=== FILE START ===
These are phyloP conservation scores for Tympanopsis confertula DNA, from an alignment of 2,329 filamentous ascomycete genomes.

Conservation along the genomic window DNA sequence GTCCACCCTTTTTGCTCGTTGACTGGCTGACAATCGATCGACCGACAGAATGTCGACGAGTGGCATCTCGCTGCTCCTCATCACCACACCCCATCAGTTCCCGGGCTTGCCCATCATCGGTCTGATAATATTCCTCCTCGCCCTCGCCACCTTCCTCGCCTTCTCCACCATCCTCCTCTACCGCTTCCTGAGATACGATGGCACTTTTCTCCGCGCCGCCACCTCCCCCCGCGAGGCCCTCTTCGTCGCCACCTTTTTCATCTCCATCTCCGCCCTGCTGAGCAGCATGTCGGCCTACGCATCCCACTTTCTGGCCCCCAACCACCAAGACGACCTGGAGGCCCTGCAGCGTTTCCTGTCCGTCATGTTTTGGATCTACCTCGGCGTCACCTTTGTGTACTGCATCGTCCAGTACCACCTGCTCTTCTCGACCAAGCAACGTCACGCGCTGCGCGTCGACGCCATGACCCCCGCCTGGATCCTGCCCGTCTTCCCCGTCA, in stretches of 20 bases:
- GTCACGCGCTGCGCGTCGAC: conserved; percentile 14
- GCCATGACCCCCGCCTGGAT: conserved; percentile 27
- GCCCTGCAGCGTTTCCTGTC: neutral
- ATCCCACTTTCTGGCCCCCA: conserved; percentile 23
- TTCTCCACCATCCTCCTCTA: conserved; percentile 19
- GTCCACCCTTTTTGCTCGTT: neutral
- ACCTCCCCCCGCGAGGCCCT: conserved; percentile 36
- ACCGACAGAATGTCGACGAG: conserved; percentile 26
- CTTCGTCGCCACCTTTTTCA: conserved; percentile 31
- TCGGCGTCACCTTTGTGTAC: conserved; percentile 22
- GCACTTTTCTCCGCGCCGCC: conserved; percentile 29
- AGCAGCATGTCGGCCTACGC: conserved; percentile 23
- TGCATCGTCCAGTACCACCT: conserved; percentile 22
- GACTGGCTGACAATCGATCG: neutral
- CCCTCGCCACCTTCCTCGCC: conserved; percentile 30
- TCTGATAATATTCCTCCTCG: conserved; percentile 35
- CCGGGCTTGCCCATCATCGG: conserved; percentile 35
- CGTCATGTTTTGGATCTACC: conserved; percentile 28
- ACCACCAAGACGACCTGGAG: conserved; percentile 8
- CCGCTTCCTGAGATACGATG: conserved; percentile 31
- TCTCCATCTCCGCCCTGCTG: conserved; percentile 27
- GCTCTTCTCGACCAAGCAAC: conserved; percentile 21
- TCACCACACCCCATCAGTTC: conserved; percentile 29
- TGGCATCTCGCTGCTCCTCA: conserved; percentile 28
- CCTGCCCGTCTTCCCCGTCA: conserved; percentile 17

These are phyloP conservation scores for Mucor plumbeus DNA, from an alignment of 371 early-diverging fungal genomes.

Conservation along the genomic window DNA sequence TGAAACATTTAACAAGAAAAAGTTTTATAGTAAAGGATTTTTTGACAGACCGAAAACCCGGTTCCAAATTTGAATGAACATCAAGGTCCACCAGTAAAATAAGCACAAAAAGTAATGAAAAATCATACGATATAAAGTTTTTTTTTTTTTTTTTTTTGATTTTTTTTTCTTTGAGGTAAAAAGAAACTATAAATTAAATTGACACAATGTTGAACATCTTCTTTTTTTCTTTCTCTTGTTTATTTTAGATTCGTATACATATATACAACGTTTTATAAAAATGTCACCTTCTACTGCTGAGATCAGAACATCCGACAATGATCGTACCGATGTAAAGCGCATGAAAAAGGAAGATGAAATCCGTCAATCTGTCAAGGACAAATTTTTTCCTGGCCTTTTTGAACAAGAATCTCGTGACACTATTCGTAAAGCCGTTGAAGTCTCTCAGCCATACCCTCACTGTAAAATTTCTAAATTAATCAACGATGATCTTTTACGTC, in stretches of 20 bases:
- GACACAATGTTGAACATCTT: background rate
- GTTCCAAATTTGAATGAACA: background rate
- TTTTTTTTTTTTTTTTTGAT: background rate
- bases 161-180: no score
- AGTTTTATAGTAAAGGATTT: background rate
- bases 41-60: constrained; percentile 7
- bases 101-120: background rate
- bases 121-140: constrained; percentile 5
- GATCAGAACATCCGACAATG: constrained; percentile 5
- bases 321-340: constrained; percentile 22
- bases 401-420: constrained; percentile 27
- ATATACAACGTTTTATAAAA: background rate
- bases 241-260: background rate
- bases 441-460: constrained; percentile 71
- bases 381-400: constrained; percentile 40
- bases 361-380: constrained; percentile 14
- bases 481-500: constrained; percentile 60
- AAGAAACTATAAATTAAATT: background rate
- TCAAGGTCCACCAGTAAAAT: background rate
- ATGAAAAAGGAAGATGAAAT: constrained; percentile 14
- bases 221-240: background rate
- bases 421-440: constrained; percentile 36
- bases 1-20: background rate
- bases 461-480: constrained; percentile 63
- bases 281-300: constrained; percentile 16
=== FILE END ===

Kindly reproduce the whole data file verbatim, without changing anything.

These are phyloP conservation scores for Tympanopsis confertula DNA, from an alignment of 2,329 filamentous ascomycete genomes.

Conservation along the genomic window DNA sequence GTCCACCCTTTTTGCTCGTTGACTGGCTGACAATCGATCGACCGACAGAATGTCGACGAGTGGCATCTCGCTGCTCCTCATCACCACACCCCATCAGTTCCCGGGCTTGCCCATCATCGGTCTGATAATATTCCTCCTCGCCCTCGCCACCTTCCTCGCCTTCTCCACCATCCTCCTCTACCGCTTCCTGAGATACGATGGCACTTTTCTCCGCGCCGCCACCTCCCCCCGCGAGGCCCTCTTCGTCGCCACCTTTTTCATCTCCATCTCCGCCCTGCTGAGCAGCATGTCGGCCTACGCATCCCACTTTCTGGCCCCCAACCACCAAGACGACCTGGAGGCCCTGCAGCGTTTCCTGTCCGTCATGTTTTGGATCTACCTCGGCGTCACCTTTGTGTACTGCATCGTCCAGTACCACCTGCTCTTCTCGACCAAGCAACGTCACGCGCTGCGCGTCGACGCCATGACCCCCGCCTGGATCCTGCCCGTCTTCCCCGTCA, in stretches of 20 bases:
- GTCACGCGCTGCGCGTCGAC: conserved; percentile 14
- GCCATGACCCCCGCCTGGAT: conserved; percentile 27
- GCCCTGCAGCGTTTCCTGTC: neutral
- ATCCCACTTTCTGGCCCCCA: conserved; percentile 23
- TTCTCCACCATCCTCCTCTA: conserved; percentile 19
- GTCCACCCTTTTTGCTCGTT: neutral
- ACCTCCCCCCGCGAGGCCCT: conserved; percentile 36
- ACCGACAGAATGTCGACGAG: conserved; percentile 26
- CTTCGTCGCCACCTTTTTCA: conserved; percentile 31
- TCGGCGTCACCTTTGTGTAC: conserved; percentile 22
- GCACTTTTCTCCGCGCCGCC: conserved; percentile 29
- AGCAGCATGTCGGCCTACGC: conserved; percentile 23
- TGCATCGTCCAGTACCACCT: conserved; percentile 22
- GACTGGCTGACAATCGATCG: neutral
- CCCTCGCCACCTTCCTCGCC: conserved; percentile 30
- TCTGATAATATTCCTCCTCG: conserved; percentile 35
- CCGGGCTTGCCCATCATCGG: conserved; percentile 35
- CGTCATGTTTTGGATCTACC: conserved; percentile 28
- ACCACCAAGACGACCTGGAG: conserved; percentile 8
- CCGCTTCCTGAGATACGATG: conserved; percentile 31
- TCTCCATCTCCGCCCTGCTG: conserved; percentile 27
- GCTCTTCTCGACCAAGCAAC: conserved; percentile 21
- TCACCACACCCCATCAGTTC: conserved; percentile 29
- TGGCATCTCGCTGCTCCTCA: conserved; percentile 28
- CCTGCCCGTCTTCCCCGTCA: conserved; percentile 17

These are phyloP conservation scores for Mucor plumbeus DNA, from an alignment of 371 early-diverging fungal genomes.

Conservation along the genomic window DNA sequence TGAAACATTTAACAAGAAAAAGTTTTATAGTAAAGGATTTTTTGACAGACCGAAAACCCGGTTCCAAATTTGAATGAACATCAAGGTCCACCAGTAAAATAAGCACAAAAAGTAATGAAAAATCATACGATATAAAGTTTTTTTTTTTTTTTTTTTTGATTTTTTTTTCTTTGAGGTAAAAAGAAACTATAAATTAAATTGACACAATGTTGAACATCTTCTTTTTTTCTTTCTCTTGTTTATTTTAGATTCGTATACATATATACAACGTTTTATAAAAATGTCACCTTCTACTGCTGAGATCAGAACATCCGACAATGATCGTACCGATGTAAAGCGCATGAAAAAGGAAGATGAAATCCGTCAATCTGTCAAGGACAAATTTTTTCCTGGCCTTTTTGAACAAGAATCTCGTGACACTATTCGTAAAGCCGTTGAAGTCTCTCAGCCATACCCTCACTGTAAAATTTCTAAATTAATCAACGATGATCTTTTACGTC, in stretches of 20 bases:
- GACACAATGTTGAACATCTT: background rate
- GTTCCAAATTTGAATGAACA: background rate
- TTTTTTTTTTTTTTTTTGAT: background rate
- bases 161-180: no score
- AGTTTTATAGTAAAGGATTT: background rate
- bases 41-60: constrained; percentile 7
- bases 101-120: background rate
- bases 121-140: constrained; percentile 5
- GATCAGAACATCCGACAATG: constrained; percentile 5
- bases 321-340: constrained; percentile 22
- bases 401-420: constrained; percentile 27
- ATATACAACGTTTTATAAAA: background rate
- bases 241-260: background rate
- bases 441-460: constrained; percentile 71
- bases 381-400: constrained; percentile 40
- bases 361-380: constrained; percentile 14
- bases 481-500: constrained; percentile 60
- AAGAAACTATAAATTAAATT: background rate
- TCAAGGTCCACCAGTAAAAT: background rate
- ATGAAAAAGGAAGATGAAAT: constrained; percentile 14
- bases 221-240: background rate
- bases 421-440: constrained; percentile 36
- bases 1-20: background rate
- bases 461-480: constrained; percentile 63
- bases 281-300: constrained; percentile 16